Happy birthday to Edward Hicks (1780–1849). A sign painter “called” to preaching, Hicks repeatedly expressed through his paintings his Quaker belief in mankind’s ability to live together harmoniously. In a few cases Hicks focused entirely on William Penn and his party under the famous Treaty Elm, as seen here. For these works Hicks followed the composition of an engraving based on Benjamin West’s famous 1772 depiction of the event. These treaty scenes, sometimes accompanied by the artist’s inscription proclaiming Penn’s legendary meeting as “The foundation of Religious and Civil Liberty, in the U.S. of America,” reiterate the message of tolerance borne by all his Peaceable Kingdom paintings. This original veneered frame still bears its gilt-lettered title, testifying to Hicks’s professional skill as a sign painter.
Happy birthday to Francisco de Goya (1746–1828), born on this day in 1746 in Fuendetodos, Spain. This charming early work, “The Seesaw,” was part of a set of royal tapestries commissioned by Charles IV. This study gives a taste of the Rococo gaiety of the period in its humorous subject of children at play, some triumphant and some in tears, and pastel color palette. The work also foreshadows the dark paintings Goya would later be known for, in the developing storm in the background. More works by the artist here.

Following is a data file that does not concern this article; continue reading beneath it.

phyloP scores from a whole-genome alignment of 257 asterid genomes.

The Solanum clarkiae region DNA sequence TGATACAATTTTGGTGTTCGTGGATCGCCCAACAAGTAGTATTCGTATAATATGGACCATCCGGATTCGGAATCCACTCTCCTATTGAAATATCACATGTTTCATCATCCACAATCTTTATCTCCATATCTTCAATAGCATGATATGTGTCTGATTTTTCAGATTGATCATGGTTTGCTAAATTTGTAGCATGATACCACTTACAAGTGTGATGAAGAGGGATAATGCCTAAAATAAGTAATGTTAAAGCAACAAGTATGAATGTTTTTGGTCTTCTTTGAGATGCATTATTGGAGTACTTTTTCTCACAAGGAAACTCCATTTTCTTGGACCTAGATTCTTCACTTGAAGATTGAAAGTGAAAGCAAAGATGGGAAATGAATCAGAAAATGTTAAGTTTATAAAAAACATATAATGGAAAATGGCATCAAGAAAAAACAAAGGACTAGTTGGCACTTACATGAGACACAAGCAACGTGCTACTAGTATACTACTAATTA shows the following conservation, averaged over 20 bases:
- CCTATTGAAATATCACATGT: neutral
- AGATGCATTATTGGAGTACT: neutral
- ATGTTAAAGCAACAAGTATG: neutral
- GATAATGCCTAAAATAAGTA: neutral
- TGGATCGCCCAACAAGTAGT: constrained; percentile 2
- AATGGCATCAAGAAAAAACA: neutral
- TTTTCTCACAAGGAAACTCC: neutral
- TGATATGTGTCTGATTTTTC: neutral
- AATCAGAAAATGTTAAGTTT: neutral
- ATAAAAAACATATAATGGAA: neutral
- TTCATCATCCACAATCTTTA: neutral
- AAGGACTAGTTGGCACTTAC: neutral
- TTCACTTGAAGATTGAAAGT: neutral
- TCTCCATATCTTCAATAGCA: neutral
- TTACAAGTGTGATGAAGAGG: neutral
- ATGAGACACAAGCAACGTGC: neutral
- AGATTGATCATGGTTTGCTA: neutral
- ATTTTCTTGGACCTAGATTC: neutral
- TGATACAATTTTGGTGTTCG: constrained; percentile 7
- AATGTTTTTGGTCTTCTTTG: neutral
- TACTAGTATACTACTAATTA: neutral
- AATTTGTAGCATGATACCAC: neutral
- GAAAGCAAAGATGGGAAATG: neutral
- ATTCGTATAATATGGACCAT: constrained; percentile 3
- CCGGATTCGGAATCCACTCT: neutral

“The Seesaw,” 1791–92, by Francisco José de Goya y Lucientes
You know it’s spring when, just after sunset, the refrigerator constellation rises in the western sky.
(But seriously, remember that our perspective on the stars is at the same time wonderfully unique but not at all special, and the stellar stories that we write are products not only of our imaginations, but also our brain’s relentless desire to recognize patterns in random assortments of far away dots)
I live in the Southern Hemisphere but what the heck, I love this.